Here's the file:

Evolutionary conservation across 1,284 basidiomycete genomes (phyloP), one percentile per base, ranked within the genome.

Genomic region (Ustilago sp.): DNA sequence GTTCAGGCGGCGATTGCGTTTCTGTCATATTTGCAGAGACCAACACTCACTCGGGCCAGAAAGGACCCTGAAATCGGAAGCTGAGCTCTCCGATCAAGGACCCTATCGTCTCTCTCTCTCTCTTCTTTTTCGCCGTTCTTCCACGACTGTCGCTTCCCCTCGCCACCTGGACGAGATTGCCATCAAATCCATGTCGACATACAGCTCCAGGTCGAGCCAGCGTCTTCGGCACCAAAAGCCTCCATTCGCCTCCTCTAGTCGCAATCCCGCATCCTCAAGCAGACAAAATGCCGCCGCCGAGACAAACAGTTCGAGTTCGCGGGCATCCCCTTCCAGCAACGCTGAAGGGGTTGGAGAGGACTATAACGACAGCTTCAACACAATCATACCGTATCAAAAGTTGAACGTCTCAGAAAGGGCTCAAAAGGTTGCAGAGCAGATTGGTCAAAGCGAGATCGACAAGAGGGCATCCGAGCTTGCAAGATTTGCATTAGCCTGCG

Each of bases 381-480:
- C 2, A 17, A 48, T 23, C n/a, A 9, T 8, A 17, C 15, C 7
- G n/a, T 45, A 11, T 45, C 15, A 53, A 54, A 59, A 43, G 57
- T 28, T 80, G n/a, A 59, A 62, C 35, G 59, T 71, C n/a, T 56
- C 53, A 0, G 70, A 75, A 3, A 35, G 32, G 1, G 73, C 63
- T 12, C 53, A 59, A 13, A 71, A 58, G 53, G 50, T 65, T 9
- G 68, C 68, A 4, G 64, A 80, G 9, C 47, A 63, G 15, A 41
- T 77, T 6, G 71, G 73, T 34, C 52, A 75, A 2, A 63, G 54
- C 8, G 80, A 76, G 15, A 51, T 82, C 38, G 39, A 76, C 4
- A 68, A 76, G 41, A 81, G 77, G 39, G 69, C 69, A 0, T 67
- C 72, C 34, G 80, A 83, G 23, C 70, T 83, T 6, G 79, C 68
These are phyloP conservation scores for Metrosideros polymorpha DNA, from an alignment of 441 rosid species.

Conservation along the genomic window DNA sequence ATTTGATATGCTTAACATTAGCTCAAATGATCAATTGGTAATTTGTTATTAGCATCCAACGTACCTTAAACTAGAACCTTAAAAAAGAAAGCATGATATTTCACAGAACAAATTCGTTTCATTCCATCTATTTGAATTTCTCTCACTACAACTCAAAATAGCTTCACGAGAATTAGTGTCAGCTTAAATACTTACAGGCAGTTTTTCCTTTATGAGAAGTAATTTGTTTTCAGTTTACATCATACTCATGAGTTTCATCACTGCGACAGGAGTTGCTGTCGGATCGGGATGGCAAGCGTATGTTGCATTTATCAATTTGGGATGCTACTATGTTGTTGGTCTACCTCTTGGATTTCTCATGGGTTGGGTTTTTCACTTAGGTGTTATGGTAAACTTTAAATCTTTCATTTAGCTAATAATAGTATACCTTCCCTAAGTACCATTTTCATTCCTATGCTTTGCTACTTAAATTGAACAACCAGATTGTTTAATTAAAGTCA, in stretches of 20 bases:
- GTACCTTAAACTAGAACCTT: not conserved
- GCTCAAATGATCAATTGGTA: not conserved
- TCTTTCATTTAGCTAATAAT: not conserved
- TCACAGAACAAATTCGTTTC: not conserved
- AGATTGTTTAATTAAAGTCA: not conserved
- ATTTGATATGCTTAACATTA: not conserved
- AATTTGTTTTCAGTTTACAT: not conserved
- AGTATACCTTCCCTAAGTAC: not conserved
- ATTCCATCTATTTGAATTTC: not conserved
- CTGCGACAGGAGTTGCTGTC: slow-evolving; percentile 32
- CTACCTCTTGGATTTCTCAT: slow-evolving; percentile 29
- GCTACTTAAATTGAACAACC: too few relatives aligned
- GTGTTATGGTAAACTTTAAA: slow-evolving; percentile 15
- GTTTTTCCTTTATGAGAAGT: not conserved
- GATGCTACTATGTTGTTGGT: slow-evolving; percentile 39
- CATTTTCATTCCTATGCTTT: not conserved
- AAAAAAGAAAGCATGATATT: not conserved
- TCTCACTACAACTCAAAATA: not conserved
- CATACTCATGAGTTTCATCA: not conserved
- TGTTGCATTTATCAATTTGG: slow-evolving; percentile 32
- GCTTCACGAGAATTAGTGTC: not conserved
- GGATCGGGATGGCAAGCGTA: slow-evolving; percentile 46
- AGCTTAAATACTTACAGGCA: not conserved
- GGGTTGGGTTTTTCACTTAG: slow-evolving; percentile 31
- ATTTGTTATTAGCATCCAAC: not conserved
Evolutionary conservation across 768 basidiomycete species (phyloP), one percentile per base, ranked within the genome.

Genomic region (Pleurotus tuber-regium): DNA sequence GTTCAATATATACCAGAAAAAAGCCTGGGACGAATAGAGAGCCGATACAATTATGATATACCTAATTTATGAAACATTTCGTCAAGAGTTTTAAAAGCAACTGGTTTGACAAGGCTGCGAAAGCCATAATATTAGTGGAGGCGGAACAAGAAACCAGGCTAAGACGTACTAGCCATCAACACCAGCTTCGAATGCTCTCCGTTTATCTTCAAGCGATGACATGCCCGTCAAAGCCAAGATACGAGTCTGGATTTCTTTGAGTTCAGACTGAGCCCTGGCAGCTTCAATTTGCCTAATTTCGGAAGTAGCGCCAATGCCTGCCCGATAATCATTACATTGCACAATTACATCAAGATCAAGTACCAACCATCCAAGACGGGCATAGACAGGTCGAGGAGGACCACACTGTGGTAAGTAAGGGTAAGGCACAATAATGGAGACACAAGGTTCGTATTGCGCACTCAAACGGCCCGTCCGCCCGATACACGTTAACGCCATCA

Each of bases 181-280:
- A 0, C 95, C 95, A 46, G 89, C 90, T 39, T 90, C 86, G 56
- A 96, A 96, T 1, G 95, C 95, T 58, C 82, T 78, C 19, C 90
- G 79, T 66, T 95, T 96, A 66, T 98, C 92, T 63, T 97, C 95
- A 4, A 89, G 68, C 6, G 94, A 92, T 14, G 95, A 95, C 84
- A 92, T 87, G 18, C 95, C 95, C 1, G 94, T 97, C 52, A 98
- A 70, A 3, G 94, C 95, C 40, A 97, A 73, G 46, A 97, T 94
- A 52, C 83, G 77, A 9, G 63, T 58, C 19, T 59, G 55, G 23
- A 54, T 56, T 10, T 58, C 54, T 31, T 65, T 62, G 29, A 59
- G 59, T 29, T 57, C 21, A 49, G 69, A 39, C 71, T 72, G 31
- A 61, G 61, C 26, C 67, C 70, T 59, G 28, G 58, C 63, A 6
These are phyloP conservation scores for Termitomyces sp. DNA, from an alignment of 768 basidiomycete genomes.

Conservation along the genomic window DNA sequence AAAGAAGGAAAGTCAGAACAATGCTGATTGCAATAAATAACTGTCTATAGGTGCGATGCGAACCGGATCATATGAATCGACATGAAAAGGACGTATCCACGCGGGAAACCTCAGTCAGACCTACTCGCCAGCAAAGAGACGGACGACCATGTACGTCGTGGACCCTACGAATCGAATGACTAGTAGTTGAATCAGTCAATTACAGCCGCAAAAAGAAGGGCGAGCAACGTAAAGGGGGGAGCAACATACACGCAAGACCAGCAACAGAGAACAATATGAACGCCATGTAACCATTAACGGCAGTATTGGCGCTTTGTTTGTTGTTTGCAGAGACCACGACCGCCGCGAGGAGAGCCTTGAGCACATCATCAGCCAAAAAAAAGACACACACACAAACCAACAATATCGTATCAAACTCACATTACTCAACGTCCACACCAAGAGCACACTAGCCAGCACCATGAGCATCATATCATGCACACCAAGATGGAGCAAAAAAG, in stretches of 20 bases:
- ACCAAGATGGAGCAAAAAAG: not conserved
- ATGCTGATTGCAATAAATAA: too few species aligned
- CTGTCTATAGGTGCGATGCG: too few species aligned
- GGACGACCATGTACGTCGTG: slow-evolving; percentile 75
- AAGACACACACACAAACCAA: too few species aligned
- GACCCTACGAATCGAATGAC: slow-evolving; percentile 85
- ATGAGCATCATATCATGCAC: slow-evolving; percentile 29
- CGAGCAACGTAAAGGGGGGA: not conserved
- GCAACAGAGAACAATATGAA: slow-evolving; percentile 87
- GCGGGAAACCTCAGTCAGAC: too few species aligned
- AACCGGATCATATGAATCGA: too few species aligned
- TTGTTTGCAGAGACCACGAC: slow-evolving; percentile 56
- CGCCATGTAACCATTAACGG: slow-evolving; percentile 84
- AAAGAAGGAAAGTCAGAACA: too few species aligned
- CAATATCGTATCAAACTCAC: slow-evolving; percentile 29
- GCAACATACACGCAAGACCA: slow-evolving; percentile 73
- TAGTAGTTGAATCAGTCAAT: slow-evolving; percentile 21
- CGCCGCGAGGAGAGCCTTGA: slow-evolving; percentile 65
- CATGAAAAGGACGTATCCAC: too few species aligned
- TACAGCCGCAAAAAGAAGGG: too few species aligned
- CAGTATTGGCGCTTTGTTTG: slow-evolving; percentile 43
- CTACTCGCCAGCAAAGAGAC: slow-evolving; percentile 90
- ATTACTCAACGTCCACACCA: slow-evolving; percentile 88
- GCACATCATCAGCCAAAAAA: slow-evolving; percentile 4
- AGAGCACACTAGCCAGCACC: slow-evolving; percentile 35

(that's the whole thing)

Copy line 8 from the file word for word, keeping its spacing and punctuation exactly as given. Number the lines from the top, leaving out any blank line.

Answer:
- T 12, C 53, A 59, A 13, A 71, A 58, G 53, G 50, T 65, T 9